Apple and the Kid App Maker Revolution The tech giant opened its developer conference up to teens as young as 13 this year. But perhaps the company should be even more inclusive? We take a look at the even-younger app makers making waves today.

By Kara Ohngren Prior

entrepreneur daily

How did you spend the summer when you were 13? Riding your bike around the neighborhood or scooping ice cream at the local dairy mart, perhaps. Well, things aren't quite like they used to be. For the first time this year, Apple welcomed 13- to 17-year-old app makers to its Worldwide Developer Conference in San Francisco.

"We used to think that inviting students as young as 18 years old was great," Apple marketing chief Phil Schiller tells The Wall Street Journal. But he says Apple's iPhone and iPad software, called iOS, has lately attracted interest from an even younger group of developers.

"We would get emails after the developer conference from students, 16, 15, 14 years old, saying I already have X number of apps in the app store. I'm a developer. Can I take part in this too?" Schiller says.

At this year's event, which took place last week, Apple reported that a few hundred teens and college students were in attendance. But the fact is, even younger kids are making apps now.

Among the growing list of pre-teen app makers is ten-year-old Henry Maw who recently developed a game app called MonkeyBerry, where players try to catch berries in a monkey's mouth while avoiding obstacles. Maw donates 20 percent of sales of the 99-cent app to charity.

Thomas Suarez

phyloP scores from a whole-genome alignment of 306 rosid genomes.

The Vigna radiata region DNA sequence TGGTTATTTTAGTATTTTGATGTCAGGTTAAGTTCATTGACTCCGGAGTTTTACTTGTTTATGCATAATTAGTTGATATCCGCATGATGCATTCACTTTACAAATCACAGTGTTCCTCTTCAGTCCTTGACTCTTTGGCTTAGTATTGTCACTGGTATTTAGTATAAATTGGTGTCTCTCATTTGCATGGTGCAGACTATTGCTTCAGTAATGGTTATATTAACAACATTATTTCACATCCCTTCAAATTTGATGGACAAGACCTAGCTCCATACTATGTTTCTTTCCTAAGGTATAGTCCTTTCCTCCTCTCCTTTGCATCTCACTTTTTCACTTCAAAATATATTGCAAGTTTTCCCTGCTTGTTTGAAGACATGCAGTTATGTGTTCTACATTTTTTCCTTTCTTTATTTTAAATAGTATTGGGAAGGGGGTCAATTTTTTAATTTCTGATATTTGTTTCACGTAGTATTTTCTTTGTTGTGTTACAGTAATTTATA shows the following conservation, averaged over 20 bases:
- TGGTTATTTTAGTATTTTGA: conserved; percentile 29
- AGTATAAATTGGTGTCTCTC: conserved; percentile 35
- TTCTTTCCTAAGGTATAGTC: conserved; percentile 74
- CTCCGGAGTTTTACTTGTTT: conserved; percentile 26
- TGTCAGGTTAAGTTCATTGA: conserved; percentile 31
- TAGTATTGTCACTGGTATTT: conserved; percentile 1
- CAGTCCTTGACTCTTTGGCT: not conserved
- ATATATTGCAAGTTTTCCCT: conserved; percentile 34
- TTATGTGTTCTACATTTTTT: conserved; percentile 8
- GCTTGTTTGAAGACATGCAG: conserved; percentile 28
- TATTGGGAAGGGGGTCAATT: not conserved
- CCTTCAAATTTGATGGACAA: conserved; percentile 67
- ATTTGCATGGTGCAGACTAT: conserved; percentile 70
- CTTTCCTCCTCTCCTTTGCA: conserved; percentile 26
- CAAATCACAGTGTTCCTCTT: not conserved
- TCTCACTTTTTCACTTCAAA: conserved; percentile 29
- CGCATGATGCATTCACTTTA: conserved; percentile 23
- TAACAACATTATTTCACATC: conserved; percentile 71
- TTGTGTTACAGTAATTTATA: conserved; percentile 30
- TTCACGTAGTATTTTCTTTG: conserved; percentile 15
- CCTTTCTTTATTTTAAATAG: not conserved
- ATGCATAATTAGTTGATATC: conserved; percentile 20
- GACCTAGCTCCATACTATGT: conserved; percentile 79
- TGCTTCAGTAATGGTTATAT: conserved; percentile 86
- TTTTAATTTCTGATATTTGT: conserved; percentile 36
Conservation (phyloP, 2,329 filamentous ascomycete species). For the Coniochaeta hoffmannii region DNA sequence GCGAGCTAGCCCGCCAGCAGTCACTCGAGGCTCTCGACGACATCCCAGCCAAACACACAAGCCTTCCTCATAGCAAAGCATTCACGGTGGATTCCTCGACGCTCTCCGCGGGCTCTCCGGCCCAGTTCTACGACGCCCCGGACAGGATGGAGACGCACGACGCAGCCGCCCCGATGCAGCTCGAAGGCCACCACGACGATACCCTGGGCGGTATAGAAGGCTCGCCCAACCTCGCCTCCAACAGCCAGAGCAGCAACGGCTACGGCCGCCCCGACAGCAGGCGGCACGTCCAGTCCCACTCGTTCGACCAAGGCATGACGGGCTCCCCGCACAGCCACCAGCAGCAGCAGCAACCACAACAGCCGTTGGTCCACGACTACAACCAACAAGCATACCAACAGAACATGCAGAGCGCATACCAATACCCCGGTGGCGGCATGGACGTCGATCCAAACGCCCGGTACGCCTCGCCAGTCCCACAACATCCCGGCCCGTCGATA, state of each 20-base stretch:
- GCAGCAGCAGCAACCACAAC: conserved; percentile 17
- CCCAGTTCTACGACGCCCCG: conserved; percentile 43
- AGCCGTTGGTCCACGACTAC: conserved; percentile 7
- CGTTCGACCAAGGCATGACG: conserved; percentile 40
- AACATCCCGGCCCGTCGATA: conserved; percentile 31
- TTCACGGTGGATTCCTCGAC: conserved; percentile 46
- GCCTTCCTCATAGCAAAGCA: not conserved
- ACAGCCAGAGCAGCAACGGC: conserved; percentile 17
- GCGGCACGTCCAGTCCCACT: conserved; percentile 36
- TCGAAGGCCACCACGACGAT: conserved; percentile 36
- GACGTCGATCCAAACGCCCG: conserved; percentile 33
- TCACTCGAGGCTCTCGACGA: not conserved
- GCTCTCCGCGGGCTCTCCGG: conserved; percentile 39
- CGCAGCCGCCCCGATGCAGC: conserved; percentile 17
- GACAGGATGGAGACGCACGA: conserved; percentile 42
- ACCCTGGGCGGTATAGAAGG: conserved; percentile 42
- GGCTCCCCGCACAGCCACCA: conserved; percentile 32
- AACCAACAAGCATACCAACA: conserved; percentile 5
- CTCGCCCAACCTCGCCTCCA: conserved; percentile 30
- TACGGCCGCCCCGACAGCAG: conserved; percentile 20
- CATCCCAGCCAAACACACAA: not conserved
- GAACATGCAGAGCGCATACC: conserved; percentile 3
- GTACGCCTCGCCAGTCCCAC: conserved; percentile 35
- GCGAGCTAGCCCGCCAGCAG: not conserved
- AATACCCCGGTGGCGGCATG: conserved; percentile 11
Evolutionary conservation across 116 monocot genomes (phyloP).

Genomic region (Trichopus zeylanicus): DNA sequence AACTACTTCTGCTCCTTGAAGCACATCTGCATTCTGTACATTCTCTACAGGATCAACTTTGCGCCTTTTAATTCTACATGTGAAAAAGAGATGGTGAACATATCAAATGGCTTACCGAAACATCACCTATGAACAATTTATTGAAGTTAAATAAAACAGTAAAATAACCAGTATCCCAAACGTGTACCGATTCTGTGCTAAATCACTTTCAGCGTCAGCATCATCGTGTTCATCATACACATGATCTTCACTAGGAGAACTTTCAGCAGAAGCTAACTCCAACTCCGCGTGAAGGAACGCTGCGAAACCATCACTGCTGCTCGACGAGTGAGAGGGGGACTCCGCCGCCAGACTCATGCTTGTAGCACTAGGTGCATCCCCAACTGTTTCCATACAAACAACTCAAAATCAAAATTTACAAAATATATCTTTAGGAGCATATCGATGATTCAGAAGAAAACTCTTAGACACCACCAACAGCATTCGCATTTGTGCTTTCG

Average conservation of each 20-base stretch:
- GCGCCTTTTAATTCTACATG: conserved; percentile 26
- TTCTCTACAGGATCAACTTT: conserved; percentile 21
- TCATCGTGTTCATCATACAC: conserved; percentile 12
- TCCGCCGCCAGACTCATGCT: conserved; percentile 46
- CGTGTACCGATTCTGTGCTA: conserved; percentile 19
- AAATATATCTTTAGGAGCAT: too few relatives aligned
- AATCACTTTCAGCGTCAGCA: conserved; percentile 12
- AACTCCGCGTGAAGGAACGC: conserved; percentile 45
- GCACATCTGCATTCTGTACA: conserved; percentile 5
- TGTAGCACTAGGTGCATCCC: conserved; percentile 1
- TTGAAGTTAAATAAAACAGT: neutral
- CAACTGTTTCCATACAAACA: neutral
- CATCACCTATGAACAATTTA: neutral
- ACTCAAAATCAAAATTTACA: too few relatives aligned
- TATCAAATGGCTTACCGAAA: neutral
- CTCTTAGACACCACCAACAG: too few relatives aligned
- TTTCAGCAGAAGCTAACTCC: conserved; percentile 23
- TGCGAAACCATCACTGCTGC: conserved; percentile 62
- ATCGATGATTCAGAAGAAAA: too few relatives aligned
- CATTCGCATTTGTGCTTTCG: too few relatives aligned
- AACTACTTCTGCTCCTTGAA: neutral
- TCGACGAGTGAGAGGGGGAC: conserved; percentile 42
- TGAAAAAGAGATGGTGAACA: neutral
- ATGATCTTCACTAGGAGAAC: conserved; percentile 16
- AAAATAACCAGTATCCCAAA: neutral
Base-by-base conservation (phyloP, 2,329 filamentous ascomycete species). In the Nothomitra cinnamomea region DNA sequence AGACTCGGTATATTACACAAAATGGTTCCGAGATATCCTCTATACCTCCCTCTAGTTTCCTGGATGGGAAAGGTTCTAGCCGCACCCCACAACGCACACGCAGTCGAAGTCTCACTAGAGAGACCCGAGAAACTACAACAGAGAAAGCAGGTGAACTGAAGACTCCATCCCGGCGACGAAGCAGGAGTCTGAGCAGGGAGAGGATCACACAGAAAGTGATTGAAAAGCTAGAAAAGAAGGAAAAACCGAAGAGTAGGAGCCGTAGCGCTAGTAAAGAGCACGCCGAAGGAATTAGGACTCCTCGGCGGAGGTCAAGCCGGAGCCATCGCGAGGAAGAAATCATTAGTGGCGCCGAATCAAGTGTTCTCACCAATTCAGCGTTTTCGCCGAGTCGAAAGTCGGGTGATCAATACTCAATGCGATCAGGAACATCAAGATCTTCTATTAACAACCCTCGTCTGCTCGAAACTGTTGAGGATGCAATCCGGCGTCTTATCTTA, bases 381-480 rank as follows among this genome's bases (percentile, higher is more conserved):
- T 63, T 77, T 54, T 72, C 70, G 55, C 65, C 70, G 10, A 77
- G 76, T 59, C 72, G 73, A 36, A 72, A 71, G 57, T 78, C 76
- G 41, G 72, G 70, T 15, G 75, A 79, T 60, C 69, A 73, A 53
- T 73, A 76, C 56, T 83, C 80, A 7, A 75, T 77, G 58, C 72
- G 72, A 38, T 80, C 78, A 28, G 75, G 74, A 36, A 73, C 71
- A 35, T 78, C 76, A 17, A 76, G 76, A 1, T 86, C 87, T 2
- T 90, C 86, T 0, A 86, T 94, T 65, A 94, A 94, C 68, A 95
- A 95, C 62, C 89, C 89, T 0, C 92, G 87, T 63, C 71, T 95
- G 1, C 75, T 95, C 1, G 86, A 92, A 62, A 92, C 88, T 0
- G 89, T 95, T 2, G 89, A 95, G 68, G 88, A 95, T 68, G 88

12-year-old Thomas Suarez wasn't able to attend Apple's 2012 developer conference. But next year, he'll be 13 and eligible.
Image credit: Photo (C) ABC

At 12,Thomas Suarez has developed several apps including Bustin Jieber, a 99-cent whack-a-mole game featuring Justin Bieber's head. When Suarez was just 9, he downloaded the Apple iOS Developer ToolKit and simulation tool onto his computer and taught himself Python, Java and C.

When Connor Zamary was 7-years-old and in first grade, he developed Toaster Pop, a game app that involves slathering spreads on toast. "He pitched investors, made his own PowerPoint, filled out the paperwork for his LLC all by himself, and he has done conference calls with the West Coast developers," his father Craig Zamary tells CNET.

As more videogame-obsessed whiz kids turn to app making, Apple may continue to drop the age restriction for its coveted developer conference -- and who knows, maybe investors will soon take notice too.

How young will Apple go? Do you think the company will extend a welcome to kid app makers any time soon? Leave a comment and let us know.

Kara Ohngren is a freelance writer and part-time editor at YoungEntrepreneur. Her work has appeared in publications including Entrepreneur Magazine, The New York Times, MSNBC, The Huffington Post and Business Insider.

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